From the Swan Pub to being kidnapped in Mexico
Updated: Sep 3
This is a true story of a great character I knew called Jimmy Abrahams. Jimmy was the landlord of the Swan Pub on Bayswater Road in London.
It was an exceptional pub, partly because it was opposite Hyde Park and had a balcony where customers could sit and admire the beautiful Royal park.
Every day it was packed with Australians. They knew a good thing when they saw it.
Jimmy was famous for serving turkey salads. He had an arrangement with a Norfolk turkey farm and bought all the turkeys they produced. That meant hundreds every year.
An enormous roasted turkey sat on the counter, Jimmy would cut a big slice and customers would help themselves to a wonderful salad bar. It was a brilliant lunch and all for less than a fiver.
I met him during this period and subsequently became good friends.
One morning he rang me and said his doctor had insisted he go away for a couple of weeks because he was suffering from exhaustion. That didn’t surprise me because
the amount of pressure and responsibility in such a seven-day popular pub was incredible.
The compensation was that he earned a fortune and invested heavily in property in New York and London. The report from his Harley Street physician was not good; he needed a rest which wasn’t going to be easy for him.
In order to get completely away, he booked a flight to Mexico. At that time, you could only take a small amount of money out of the country. Jimmy ignored this and had stuffed £10,000 worth of Travellers cheques in his pockets and took off from Heathrow.
The flight to Mexico City can take up to 12 hours and then a taxi to an hotel.
He booked a room at the front desk and asked to secure his money in a safety deposit box. Money safely stowed, he went to his room, changed into his sandals, short sleeved shirt and shades. (if you can say that with confidence you should take up voice overs) He relaxed on the balcony with a local caught fresh orange juice.
A few minutes later there was a knock on the door. Jimmy unlocked it and found himself facing three rather dodgy-looking Mexicans; one of whom was pointing a gun at him.
They didn’t wait for an invitation but shoved him to the floor and said in their best Speedy Gonzalez accents: “Come downstairs with us and collect your money from the safe”.
Remember he was already exhausted when he left London, so by now he was running on empty.
Back at the front desk he asked the manager for his deposit box key, retrieved his cash and Travellers cheques and with a gun pointing at his back, he walked outside to a waiting car.
He was so tired he could hardly talk but managed to ask where they were going.
They mumbled something in Spanish, so he was none the wiser.
Sandwiched between two gangsters in a small car they drove through the city and suburbs until they reached a desolate road in an even more desolate area.
They had been driving for about two hours when one of them demanded that he sign his Travellers cheques. By now, they were in the middle of the desert.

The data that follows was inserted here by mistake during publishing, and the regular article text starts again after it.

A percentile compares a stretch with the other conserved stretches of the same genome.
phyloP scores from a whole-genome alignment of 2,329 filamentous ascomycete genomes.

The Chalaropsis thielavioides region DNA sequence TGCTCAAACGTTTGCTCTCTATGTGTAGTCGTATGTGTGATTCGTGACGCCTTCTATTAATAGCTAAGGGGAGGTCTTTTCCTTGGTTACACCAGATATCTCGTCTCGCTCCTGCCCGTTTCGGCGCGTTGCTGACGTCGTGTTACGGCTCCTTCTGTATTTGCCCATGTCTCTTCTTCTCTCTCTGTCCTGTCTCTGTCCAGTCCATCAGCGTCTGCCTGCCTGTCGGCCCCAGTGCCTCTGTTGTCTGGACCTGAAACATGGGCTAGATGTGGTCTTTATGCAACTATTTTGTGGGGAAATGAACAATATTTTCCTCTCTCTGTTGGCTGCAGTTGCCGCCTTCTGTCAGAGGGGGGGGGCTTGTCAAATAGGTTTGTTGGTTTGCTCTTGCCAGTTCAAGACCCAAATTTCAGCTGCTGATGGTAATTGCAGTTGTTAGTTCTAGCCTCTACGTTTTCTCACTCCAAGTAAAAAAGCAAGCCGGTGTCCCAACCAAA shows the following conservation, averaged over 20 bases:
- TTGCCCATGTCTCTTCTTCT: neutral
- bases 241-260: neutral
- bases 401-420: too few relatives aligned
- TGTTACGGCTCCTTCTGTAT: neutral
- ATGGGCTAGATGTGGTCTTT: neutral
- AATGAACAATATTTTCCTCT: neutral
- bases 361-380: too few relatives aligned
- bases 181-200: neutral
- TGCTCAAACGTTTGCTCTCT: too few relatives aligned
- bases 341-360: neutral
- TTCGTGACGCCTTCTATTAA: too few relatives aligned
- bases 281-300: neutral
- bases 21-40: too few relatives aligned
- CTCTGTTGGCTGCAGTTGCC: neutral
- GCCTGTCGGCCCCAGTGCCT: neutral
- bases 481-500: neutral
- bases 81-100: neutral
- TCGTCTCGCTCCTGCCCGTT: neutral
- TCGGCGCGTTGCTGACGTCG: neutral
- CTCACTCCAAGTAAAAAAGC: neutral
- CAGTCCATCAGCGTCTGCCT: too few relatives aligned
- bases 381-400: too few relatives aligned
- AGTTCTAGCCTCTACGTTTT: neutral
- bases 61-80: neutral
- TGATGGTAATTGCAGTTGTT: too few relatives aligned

He thought they were going to leave him which could mean he would be dead in less than an hour.
Somehow, he found a last shred of courage and offered the gangsters an ultimatum. After all, he was convinced he was going to be murdered.
He said he would only sign the cheques if they took him to an airport and left him enough money to get back to London.
The three of them started an argument. The heat in the car was not helped by the smell of garlic and dark tobacco. They seemed to come to an agreement and drove on for another hour. They arrived at a small airport, gave him some money and dumped him at the departure gate.
As soon as he entered the airport departure lounge, he asked to speak to the local police.
Because he was English and robbed in Mexico, they said there was nothing they could do and took him to the ticket desk. The first flights available were to Dallas or Toronto. By now he could hardly keep his eyes open but at least he was safe.
He had enough money left over to get back to London, but it would have to be a connecting flight from Toronto which went via Amsterdam. Well, at least from there it would be a short hop to London.
Passengers must have thought he was an eccentric, walking in the snow wearing only his sandals, short sleeved shirt and shades. (it doesn’t get any easier).
Back in his flat in Bayswater, he poured himself a gin and tonic and phoned his Swedish girlfriend Britt. “I’m going to Devon for a week’s rest, fancy a trip?”
First class rail would be nice.
Sometime later reception called up to his apartment and told him: “Two gentlemen would like to see you”.
“Send them up.” said Jimmy.
Having just experienced one of the most frightening things of his life, he wondered what this was all about. Of course, there are no Mexican gangsters in Bayswater, so he was sure it was to do with business.
A few minutes later he opened the door to the two gentlemen.
“Good afternoon Sir, we are from Customs and Excise and would like to ask you about the money that was stolen from you in Mexico and the amount you took into Mexico without declaring it.”
Jimmy's luck had just run out - again!